In the gardening orders, values are lopsided. It is culturally orthodox for ornamental gardens to be seen as being somehow elevated, indeed an art form, while vegetable gardens are lowly and utilitarian. Do we need to put up with this? When it comes to cooking and dining well - there is nothing lowly and utilitarian about those activities at all. I propose the order of the "potager," which is French for vegetable garden, since the French are known for their - what else? - savoir faire. A well known celebrity once quipped that the ultimate status symbol was a "camp'' (small unimproved domicile) on the Vineyard. Today many Island gardeners have come to the conclusion that produce from one's own garden is one of the ultimate luxuries - along with a camp, of course.
Onions for home gardens
Onions are a utilitarian crop. Some question the value of growing them, and other pantry staples, since they take up a lot of space in the amounts needed and are so readily available in stores. I think otherwise. Or maybe it is that a recession-era garden - potatoes, onions, turnips, cabbage - is going to feature a line-up different from one in easier times. Fewer herbs and frou-frou vegetables and more things one can actually eat.
This season I devoted at least a quarter of my garden area to onions, leeks, and garlic. I would have grown more if I had room for garden expansion. I have only one variety of onion, while some gardeners grow several - red, Vidalia, and differently shaped Italian heritage types. As useful and delicious as red onions are, if one variety is all there is room for, an onion that stores well is probably best. Through Homegrown, our Agricultural Society vegetable garden forum, I bought onion plants for hybrid "Copra," a standard yellow keeper.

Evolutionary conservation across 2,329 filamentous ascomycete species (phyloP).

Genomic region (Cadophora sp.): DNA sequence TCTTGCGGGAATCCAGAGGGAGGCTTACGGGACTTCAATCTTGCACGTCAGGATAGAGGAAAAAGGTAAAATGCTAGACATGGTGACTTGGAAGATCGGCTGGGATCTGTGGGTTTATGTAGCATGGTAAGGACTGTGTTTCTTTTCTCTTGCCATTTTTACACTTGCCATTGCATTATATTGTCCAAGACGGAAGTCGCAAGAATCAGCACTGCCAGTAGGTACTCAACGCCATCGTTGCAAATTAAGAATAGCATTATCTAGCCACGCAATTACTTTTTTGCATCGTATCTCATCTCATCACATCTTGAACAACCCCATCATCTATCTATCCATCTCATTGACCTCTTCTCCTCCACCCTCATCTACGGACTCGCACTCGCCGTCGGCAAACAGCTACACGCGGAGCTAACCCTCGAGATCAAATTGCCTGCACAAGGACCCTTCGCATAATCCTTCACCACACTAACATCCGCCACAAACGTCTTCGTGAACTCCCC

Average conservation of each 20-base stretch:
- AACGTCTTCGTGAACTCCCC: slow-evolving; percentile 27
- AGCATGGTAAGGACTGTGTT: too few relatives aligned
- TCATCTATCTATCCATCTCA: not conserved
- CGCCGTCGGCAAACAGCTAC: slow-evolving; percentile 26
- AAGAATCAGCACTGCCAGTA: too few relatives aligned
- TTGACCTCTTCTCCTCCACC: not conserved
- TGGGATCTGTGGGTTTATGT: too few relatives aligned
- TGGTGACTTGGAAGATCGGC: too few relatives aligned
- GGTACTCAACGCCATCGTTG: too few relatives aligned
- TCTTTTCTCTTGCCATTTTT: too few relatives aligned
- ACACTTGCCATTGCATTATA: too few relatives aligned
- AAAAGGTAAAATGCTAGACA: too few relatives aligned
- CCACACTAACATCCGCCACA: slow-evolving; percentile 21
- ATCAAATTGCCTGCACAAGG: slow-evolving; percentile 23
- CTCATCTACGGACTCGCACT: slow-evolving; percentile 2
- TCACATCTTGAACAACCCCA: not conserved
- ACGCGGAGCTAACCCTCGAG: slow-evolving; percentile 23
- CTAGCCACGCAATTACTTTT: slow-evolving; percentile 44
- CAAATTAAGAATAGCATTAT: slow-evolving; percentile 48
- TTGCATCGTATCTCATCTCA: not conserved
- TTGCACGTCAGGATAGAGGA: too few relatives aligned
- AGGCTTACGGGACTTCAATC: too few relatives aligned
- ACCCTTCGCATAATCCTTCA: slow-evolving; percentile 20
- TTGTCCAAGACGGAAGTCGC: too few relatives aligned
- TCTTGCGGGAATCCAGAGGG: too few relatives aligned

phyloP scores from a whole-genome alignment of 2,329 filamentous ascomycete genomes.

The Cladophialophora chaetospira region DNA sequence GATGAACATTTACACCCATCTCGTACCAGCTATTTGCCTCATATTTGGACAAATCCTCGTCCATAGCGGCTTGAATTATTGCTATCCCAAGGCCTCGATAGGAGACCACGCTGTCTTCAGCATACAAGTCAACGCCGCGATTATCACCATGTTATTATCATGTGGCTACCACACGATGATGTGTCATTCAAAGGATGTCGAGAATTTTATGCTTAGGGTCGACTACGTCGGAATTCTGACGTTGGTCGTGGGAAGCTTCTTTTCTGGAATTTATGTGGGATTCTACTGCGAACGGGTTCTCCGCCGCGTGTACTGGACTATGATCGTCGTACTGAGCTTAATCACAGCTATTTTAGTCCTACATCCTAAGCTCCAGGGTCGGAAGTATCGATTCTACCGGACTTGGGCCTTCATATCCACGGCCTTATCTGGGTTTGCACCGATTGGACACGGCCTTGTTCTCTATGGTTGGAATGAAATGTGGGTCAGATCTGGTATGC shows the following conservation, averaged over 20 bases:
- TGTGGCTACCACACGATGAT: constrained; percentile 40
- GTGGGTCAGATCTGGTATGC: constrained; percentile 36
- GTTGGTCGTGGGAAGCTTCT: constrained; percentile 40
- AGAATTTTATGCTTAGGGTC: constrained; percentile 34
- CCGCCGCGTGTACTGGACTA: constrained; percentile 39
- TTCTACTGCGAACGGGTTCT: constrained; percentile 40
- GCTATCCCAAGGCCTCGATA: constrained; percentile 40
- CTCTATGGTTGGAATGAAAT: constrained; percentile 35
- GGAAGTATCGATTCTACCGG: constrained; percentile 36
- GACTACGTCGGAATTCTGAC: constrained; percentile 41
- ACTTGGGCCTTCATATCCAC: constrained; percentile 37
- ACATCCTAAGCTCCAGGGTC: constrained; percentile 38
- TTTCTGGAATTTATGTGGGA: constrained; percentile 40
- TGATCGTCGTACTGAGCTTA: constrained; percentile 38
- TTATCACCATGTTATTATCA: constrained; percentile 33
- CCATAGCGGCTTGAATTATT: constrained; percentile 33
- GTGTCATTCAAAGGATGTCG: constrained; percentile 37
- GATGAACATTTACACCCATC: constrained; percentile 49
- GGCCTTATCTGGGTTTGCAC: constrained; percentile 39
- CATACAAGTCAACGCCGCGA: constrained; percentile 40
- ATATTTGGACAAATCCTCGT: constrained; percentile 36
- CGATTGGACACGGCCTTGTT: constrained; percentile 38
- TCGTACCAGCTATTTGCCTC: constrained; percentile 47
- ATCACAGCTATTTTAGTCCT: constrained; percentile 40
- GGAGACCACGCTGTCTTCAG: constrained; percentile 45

As Shepard Ogden says in "Step By Step Organic Vegetable Gardening" (Harper Collins, 1992, 299 pp.), onions are one of the most frequently grown garden vegetables, yet most gardeners know little more about them "than how to push a handful of sets into the ground and wait for the tops to fall over." He describes how to grow the young plants that many gardeners assume they must buy:
Buy seed of a long-day or day-neutral onion variety and plant it indoors, as long as three months before the spring frost free date, using a 20-row tray. Sow the seed a quarter inch deep, water, and cover with a humidity dome. At 72 degrees on a heat mat, germination should take three or four days. The first leaf to show will be doubled over like a hairpin. Once it unfolds, thin the seedlings to a quarter inch apart in the rows; thinned plants may be potted up separately for extra large onions. Plants kept in the 20-row tray should be trimmed occasionally, to limit their height to three to four inches, but be careful not to cut the tip of the young leaf in the center of the plant, which is the growing point. (There is a lot more than this to growing onions. Acquire the book.)